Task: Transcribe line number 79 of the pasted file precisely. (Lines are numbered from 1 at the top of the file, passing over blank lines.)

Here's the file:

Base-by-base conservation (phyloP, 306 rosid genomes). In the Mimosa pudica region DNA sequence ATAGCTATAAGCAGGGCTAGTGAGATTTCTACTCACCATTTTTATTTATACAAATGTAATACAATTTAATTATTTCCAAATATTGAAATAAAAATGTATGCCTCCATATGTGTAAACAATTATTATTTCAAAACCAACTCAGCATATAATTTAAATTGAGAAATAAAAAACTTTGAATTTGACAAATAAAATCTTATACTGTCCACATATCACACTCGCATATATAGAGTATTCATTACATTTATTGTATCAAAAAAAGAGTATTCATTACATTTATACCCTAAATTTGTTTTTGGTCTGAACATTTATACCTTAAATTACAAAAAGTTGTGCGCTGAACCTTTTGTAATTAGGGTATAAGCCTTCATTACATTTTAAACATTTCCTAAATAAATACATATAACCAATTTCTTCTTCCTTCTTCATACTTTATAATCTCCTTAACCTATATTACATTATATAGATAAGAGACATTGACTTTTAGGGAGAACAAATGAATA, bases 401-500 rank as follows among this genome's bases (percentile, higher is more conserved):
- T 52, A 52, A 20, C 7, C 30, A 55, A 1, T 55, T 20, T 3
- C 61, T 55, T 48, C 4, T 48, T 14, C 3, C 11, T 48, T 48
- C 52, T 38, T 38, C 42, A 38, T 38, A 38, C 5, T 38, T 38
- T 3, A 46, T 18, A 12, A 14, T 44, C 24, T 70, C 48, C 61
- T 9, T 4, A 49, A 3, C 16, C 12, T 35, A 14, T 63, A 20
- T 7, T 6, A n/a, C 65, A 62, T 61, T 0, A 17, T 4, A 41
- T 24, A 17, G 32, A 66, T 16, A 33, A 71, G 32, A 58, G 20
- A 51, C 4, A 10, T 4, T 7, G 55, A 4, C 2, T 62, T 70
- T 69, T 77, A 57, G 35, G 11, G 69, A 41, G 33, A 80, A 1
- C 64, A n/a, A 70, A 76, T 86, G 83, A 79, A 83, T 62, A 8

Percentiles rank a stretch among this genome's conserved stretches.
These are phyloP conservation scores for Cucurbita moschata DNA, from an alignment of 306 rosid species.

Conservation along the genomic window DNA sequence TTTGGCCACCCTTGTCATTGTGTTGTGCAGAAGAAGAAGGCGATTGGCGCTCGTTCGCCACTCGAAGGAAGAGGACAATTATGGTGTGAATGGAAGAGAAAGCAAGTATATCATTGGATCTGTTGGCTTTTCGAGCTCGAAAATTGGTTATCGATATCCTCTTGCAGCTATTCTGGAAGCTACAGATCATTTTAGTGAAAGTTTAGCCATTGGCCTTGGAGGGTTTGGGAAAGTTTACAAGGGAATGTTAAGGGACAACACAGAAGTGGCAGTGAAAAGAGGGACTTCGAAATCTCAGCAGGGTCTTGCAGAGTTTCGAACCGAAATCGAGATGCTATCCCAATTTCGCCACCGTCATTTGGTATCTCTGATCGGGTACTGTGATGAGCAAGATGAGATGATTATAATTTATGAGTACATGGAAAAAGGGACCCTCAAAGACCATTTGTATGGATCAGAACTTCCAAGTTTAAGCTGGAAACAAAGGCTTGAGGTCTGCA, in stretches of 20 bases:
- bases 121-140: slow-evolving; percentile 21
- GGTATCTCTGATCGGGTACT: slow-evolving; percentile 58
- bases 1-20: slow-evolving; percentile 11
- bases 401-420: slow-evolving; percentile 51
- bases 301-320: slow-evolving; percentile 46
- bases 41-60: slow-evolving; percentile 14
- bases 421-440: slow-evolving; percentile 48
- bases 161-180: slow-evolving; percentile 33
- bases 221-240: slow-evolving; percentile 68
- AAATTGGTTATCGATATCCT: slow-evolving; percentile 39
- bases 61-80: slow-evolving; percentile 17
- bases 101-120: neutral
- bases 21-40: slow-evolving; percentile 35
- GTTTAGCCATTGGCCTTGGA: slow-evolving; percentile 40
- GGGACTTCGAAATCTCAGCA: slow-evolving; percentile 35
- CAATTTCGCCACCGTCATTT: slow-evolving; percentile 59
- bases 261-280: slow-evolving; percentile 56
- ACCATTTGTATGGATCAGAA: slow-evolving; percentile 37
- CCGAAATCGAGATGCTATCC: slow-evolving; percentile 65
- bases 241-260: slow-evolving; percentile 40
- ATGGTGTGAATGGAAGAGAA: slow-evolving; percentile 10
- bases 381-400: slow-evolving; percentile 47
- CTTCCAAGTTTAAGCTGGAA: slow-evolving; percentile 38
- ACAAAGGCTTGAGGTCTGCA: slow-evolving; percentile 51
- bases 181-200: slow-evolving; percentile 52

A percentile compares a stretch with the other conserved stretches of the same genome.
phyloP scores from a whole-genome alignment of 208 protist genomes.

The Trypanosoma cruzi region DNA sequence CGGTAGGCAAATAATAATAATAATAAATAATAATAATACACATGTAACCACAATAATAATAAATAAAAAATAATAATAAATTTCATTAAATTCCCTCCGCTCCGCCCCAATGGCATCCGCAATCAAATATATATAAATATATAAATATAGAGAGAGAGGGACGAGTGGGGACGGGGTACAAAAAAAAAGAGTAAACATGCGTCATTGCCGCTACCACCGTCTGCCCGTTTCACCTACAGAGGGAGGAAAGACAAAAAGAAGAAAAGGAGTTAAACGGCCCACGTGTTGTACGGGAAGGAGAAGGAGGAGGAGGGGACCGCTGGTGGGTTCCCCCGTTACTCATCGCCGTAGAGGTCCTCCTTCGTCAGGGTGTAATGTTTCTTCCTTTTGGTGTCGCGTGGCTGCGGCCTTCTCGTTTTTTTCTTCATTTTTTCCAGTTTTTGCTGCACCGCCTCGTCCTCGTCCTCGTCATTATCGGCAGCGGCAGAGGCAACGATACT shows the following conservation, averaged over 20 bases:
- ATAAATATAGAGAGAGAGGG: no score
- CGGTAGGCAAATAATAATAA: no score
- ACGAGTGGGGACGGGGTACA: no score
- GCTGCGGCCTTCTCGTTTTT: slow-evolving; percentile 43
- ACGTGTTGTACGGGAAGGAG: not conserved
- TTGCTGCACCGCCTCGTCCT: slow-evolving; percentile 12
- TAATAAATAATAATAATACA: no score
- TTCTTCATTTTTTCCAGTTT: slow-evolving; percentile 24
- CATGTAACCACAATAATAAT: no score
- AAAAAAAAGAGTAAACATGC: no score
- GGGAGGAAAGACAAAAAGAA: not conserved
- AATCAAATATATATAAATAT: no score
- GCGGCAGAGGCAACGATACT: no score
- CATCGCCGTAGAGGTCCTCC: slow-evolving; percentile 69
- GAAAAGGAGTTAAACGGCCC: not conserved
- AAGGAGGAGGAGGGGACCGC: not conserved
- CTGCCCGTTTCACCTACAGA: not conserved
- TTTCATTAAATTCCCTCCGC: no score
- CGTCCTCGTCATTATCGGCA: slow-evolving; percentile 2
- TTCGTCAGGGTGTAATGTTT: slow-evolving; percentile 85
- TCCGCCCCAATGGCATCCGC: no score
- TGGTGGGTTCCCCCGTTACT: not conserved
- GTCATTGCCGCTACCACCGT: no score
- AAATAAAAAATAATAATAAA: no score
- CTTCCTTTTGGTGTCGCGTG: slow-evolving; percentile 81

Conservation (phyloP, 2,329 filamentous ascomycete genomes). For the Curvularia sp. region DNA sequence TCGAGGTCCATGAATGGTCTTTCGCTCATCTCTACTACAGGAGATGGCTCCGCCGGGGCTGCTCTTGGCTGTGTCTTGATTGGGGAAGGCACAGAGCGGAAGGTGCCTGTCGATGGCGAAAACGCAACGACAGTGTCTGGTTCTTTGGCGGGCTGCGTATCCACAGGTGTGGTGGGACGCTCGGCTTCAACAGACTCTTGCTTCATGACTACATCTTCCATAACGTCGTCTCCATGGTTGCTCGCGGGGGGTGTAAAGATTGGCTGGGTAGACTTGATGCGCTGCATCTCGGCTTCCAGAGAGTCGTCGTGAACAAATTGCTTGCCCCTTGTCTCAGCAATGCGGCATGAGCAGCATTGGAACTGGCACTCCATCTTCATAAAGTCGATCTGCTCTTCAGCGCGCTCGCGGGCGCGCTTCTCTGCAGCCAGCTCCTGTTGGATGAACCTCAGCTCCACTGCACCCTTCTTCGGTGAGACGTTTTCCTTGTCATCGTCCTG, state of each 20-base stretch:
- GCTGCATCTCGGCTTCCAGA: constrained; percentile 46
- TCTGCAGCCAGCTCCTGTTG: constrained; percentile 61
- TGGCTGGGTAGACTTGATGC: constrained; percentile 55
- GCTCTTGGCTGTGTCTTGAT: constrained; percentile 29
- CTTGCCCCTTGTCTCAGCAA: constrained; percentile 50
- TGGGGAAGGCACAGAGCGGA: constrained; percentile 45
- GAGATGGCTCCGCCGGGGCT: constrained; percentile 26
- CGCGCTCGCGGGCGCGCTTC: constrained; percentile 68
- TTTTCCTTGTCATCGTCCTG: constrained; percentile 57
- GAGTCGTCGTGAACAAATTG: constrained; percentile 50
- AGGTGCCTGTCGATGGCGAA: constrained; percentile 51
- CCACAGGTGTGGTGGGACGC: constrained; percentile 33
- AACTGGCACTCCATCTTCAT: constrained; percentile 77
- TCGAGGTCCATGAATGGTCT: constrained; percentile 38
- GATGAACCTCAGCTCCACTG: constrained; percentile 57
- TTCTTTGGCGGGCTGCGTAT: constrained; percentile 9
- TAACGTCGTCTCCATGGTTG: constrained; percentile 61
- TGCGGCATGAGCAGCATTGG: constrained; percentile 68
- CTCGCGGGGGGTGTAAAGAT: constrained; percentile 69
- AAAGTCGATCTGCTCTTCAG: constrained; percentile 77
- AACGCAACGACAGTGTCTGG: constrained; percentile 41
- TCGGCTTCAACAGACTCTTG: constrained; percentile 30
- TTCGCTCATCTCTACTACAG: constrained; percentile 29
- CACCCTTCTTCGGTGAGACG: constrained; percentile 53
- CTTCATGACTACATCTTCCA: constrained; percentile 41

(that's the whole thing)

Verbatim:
- AGGTGCCTGTCGATGGCGAA: constrained; percentile 51